Canada house prices climb to record; pace of rise cools
By Andrea Hopkins
TORONTO (Reuters) - Canadian home prices rose in July from June to hit a record high for a third consecutive month, but the slower pace of gains and falling prices in Vancouver added to recent evidence the market is cooling.
The Teranet-National Bank Composite House Price Index released on Wednesday showed overall prices climbed 0.7 percent in July from the previous month.
The index, which measures price changes for repeat sales of single-family homes, was up 4.8 percent from a year earlier. It does not provide actual prices.
While home-resale price gains continued to outpace inflation, July was the eighth straight month in which the annual price gain decelerated.
A long run-up in Canadian house prices and low supply in some markets has sparked concern that a housing bubble is forming. The federal government has tightened mortgage lending rules four times in four years to try to prevent borrowers from taking on too much debt to buy into the market.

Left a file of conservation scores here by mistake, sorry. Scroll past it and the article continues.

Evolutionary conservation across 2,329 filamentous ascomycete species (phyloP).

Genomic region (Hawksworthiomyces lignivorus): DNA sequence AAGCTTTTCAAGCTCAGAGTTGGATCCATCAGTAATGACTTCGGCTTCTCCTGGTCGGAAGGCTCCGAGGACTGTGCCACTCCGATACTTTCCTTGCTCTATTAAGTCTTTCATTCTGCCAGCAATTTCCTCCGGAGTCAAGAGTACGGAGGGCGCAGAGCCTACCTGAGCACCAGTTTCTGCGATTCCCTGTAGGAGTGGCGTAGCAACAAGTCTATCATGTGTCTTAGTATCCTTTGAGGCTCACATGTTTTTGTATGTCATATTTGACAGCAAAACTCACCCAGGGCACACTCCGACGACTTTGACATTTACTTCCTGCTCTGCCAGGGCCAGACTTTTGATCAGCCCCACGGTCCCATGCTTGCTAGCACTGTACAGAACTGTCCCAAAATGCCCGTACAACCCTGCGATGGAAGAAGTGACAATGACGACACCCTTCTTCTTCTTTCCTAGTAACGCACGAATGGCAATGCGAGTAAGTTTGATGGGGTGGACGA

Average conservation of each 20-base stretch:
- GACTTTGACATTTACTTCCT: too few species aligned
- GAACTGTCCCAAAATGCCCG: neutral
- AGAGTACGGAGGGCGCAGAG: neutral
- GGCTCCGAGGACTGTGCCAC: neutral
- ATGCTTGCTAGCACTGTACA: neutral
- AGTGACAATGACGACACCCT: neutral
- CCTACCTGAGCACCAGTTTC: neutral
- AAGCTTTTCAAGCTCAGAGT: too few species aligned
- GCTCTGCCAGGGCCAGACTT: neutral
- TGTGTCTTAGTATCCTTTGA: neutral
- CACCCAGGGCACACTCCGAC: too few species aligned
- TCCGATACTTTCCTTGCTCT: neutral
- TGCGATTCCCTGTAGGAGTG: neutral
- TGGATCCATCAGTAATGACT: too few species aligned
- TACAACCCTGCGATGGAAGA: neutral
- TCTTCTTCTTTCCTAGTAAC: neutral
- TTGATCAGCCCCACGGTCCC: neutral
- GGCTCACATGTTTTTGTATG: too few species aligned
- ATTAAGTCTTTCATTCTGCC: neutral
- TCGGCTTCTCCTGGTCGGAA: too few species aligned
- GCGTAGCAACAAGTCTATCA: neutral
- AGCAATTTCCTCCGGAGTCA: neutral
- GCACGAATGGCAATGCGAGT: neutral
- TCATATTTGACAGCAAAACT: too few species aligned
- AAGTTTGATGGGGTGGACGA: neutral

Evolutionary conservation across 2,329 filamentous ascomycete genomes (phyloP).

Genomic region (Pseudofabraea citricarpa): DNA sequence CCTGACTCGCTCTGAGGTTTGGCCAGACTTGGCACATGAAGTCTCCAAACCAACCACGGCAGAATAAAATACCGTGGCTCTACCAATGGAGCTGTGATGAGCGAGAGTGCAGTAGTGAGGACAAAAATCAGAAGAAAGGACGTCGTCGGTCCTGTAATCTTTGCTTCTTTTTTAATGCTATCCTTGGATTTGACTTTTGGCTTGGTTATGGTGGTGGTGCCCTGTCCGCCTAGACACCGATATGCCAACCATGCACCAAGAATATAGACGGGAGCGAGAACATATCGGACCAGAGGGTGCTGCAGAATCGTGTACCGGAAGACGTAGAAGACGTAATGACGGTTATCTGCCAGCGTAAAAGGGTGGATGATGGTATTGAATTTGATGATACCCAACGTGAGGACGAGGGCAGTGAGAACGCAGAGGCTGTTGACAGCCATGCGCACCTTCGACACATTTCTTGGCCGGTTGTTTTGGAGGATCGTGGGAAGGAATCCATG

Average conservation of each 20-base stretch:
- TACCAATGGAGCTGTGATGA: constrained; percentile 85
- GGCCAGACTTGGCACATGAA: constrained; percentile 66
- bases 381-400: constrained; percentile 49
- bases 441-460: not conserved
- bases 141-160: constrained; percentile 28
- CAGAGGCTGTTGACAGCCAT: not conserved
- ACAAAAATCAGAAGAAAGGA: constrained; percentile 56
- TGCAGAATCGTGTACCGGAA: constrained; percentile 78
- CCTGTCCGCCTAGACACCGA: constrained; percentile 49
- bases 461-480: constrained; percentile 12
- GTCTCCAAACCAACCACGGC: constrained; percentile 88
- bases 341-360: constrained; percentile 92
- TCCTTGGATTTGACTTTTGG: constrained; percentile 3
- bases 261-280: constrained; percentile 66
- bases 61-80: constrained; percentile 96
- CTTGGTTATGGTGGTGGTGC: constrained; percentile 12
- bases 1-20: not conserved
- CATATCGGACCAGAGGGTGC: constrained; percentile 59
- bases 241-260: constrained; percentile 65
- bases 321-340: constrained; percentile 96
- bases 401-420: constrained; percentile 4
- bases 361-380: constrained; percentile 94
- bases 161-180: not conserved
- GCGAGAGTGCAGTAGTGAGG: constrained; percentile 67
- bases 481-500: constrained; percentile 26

"Despite the string of fairly robust month-over-month gains, we do not expect this trend to continue especially as the impact of tighter mortgage regulations weigh on housing market activity over the balance of the year," Mazen Issa, Canada macro strategist at TD Securities, said in a research note.
Separately on Wednesday, Canada's government housing agency said it is not concerned that a housing bubble is forming, declaring in a second-quarter report that the market is supported by demographic and economic fundamentals.
In its report, Teranet noted further deceleration in prices is likely. Continued...